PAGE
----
How do we look at both the ‘real’ history and the myths and legends as they were portrayed and used in the early modern period? For the last week I’ve spent the afternoon train ride away from work to read up on the Robin Hood legends. My sudden interest isn’t really all that sudden at all. Myths and legends are of interest to me, especially within the context of how these depict knowledge and history in any given era. However, in this case my decision to read up on the subject has been drawn on through my television habits.
I’ve recently been watching the 1980s Robin of Sherwood series created by Richard Carpenter. Although the show was cancelled after only 3 seasons, it hooked a generation through a gritty but also at times light-hearted retelling of the myths. The music, provided by Irish folk group Clannad added to the feel that you were entering a world of legend, rather than real history, but the show managed to mingle both very well.
This got me to thinking about what was behind all these legends? How accurate was the portrayal on screen and how had the legend developed? There is some evidence to suggest that Robin Hood was a real man, but not much, and most is circumstantial. It’s not really important anyway. The legend of Robin Hood and his merry men is what matters. It has become an integral part of British culture continuing today in films, television, even comic book adaptations. It is also, still, an oral tradition, told and retold by each generation – a collective and personal tale that becomes a part of us, an influence on the things we think, and the way we act.
What surprises me is relatively how recent many aspects of these legends are. In reading J.C. Holt’s Robin Hood (published by Thames & Hudson in 1982 and then as a second edition in 1989) I have learnt that the earliest surviving manuscripts to contain tales of Robin Hood date, at best, to the fifteenth century. A brief reference to a man knowing of the ‘rhymes of Robin Hood’ in William Langland’s Piers Ploughman (1377) is our earliest written evidence. Holt tells us that the tales were most likely started in the latter half of the fourteenth century, written down in the fifteenth, and reformed and solidified in the sixteenth. Originally there was no Maid Marian, no stealing from the rich to give to the poor and no Friar Tuck. Even the claim that Robin was active during the reign of Richard the Lionheart was not necessarily true in the earliest tales. Like any legendary tale, the stories of Robin Hood have changed for each generation, evolving and producing variations according to need, location, and context. Most recently, and as an example of how the legends can adapt, between the two editions of Holt’s book, the aforementioned Robin of Sherwood television series introduced a Saracen character into the ‘merry men’ which was then reused in Hollywood’s Robin Hood: Prince of Thieves in 1991. He was not part of the legend before, but he is now; a new addition for late twentieth-century television and movie addicts.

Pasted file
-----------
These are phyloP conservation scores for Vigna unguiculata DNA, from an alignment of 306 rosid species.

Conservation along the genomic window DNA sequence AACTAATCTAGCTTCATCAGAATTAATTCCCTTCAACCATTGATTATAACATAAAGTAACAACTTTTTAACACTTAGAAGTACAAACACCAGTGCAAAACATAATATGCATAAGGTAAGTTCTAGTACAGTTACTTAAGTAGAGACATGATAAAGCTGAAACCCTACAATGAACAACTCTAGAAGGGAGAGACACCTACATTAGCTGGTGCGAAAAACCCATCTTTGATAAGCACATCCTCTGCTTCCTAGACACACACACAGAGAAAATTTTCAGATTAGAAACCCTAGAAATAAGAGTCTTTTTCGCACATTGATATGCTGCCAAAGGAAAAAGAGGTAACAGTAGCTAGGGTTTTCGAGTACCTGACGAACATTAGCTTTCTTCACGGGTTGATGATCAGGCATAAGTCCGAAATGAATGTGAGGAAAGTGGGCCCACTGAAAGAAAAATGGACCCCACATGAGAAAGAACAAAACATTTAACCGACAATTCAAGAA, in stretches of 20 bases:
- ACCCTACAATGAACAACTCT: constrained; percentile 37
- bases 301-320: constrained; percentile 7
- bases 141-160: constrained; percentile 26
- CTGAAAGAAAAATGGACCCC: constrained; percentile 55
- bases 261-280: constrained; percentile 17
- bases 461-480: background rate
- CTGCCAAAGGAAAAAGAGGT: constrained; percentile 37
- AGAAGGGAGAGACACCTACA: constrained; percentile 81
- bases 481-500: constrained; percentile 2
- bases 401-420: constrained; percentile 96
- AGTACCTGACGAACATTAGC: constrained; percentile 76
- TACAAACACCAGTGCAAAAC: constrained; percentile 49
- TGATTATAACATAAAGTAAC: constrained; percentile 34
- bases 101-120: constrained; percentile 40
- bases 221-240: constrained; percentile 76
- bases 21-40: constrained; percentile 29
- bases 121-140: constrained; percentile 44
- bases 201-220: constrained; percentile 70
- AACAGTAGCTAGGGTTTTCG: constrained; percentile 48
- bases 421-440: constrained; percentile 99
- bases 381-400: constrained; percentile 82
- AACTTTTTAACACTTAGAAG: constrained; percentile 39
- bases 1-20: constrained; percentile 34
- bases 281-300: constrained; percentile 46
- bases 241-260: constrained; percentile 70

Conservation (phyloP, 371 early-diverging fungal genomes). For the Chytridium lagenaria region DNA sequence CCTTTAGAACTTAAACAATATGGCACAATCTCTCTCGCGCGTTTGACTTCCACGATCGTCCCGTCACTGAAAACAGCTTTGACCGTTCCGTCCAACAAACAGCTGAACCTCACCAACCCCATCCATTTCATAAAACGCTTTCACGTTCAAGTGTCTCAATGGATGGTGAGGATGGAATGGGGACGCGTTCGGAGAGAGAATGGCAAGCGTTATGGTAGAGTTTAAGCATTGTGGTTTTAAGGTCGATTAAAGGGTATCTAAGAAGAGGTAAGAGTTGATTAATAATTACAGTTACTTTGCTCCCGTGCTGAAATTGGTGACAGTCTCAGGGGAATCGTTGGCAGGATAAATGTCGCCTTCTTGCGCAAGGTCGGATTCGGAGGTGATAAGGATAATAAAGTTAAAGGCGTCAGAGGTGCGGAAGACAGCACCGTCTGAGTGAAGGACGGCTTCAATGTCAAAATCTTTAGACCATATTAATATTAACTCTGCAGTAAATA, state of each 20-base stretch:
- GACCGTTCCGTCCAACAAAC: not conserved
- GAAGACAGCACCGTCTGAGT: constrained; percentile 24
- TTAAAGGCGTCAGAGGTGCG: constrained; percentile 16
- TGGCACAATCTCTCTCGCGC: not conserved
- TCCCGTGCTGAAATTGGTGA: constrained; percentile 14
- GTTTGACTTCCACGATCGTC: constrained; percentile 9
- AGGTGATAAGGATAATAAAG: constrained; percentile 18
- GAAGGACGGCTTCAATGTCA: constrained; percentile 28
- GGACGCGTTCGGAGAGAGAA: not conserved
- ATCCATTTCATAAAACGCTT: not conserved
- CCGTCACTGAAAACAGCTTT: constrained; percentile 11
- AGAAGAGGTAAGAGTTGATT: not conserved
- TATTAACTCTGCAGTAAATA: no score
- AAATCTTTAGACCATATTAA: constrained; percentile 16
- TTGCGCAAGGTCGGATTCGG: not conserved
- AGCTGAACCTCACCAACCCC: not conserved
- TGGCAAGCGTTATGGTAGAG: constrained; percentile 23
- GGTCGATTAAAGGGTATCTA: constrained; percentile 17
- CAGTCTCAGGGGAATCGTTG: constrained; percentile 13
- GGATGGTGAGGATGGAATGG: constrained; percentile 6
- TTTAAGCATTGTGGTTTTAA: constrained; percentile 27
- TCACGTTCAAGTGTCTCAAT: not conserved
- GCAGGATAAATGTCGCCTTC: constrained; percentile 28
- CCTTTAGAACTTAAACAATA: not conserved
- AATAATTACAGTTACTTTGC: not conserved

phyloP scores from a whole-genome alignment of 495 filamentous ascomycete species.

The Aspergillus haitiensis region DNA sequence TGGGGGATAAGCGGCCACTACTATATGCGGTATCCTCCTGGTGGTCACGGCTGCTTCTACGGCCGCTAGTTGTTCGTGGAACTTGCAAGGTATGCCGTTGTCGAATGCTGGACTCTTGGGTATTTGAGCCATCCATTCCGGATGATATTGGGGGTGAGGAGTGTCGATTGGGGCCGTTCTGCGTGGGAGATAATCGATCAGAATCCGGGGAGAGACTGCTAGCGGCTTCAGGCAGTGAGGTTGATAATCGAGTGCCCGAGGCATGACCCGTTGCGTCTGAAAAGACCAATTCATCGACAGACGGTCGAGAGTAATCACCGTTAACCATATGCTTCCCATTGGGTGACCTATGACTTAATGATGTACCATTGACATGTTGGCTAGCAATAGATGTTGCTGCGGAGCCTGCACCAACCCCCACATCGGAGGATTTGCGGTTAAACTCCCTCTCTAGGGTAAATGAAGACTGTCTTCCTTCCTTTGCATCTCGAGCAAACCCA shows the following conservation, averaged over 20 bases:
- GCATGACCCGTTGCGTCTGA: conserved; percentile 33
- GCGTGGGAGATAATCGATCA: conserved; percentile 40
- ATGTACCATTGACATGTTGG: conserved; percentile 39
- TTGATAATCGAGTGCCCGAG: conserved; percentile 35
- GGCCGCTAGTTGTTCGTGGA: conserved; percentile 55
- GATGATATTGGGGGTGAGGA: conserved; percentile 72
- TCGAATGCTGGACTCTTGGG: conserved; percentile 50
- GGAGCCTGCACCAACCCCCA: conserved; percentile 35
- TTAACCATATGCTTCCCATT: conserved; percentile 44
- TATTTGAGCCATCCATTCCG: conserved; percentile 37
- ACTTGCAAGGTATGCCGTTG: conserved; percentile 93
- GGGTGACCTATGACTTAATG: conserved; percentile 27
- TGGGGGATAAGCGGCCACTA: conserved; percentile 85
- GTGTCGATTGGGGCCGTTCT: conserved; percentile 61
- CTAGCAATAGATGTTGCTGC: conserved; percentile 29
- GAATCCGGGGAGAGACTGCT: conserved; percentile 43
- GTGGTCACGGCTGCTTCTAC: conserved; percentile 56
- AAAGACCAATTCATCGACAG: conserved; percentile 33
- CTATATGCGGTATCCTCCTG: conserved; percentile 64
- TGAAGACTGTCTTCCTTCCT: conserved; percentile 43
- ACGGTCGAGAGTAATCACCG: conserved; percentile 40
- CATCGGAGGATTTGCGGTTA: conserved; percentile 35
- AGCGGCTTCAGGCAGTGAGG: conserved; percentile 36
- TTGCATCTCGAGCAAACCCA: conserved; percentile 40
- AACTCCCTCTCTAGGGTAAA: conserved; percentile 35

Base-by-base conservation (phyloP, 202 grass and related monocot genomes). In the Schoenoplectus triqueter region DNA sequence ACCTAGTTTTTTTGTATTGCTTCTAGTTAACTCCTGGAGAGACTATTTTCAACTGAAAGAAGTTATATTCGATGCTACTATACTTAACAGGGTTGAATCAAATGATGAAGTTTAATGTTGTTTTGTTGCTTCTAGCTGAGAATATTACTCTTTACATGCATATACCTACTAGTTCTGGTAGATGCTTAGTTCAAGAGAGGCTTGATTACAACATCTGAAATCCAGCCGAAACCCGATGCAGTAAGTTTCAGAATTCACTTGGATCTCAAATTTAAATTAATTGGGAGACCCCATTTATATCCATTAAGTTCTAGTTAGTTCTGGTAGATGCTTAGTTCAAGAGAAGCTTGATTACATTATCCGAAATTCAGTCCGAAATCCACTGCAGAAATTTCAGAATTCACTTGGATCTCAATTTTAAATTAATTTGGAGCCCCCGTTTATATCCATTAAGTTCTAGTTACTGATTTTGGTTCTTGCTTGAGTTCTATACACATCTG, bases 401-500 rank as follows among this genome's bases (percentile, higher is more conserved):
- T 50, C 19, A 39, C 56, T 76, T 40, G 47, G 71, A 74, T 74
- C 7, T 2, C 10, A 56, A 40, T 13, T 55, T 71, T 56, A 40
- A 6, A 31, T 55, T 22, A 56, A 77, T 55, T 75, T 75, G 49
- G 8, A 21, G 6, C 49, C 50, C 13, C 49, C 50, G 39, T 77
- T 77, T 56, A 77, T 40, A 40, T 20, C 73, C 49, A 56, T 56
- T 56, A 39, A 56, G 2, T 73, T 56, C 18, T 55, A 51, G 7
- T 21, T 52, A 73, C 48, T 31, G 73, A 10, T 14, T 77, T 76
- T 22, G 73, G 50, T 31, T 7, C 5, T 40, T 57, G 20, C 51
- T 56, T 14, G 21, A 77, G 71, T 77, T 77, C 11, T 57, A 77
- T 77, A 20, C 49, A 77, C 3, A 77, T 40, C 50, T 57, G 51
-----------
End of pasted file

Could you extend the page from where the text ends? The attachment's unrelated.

If the addition of a Saracen is a twentieth-century addition to the legend, then Maid Marian is a sixteenth-century addition. She only came into the tales via Robin Hood’s involvement in the May Games. The early tales are also unconcerned about the idea of stealing from the rich, to give to the poor. This comes in very late – the nineteenth century to be precise. Initially Robin Hood is an outlaw with a conscious; he ‘invites’ travellers to dinner then demands payment. If they tell the truth about what their purse contains (this inevitably only happens when the man is poor) then they are allowed to go on their way unmolested and usually helped in defeating some trouble that they are about to encounter. If they lie (usually a sign that they are rich) then that money is taken. If anything, the tales include an element of anti-clerical posturing. Robin Hood steals happily from the monks at York. He is not so bothered about secular landlords. Robin does enter conflict with the Sherriff of Nottingham but this is not primarily a morality tale about Norman overseers or unfair taxes.
In the early stories Robin is assuredly a yeoman. There is no question of his status. That changed in the sixteenth-century. John Leland – the famed antiquary who travelled England’s monasteries during the time of their dissolution – described Robin as nobilis (i.e. a nobleman). He had likely seen a prose life of Robin Hood (in reality a hotchpotch of the various tales and legend s rewritten from poem and ballad to prose) that claimed the hooded man as a nobleman. In 1598 Anthony Munday wrote two plays in which Robin featured as Robert, early of Huntingdon. Therefore, within a century Robin Hood had managed to do what few people could do in life – he had traversed the social hierarchy from lowly yeoman to the son of a nobleman, turned outlaw and thief.
It seems to me that the rise of a print culture solidified and impacted on many legends and myths in the sixteenth- and seventeenth-centuries. The tales of Arthur and Merlin were also repositioned and reworked because of the printing press. This is just one part of a wider trajectory for legendary stories – oral transmission continued and still continues an important part of this. What all of it makes me wonder is how a study of mythology at this time might impact on our understanding of Protestant attempts to retell their history. The reformation required a revised past; the question is, how much of this was real history and how much mythology? I think that is still an open question, which has never fully been answered (if a definitive answer is at all possible).
J.C. Holt, Robin Hood (Thames & Hudson: 1982).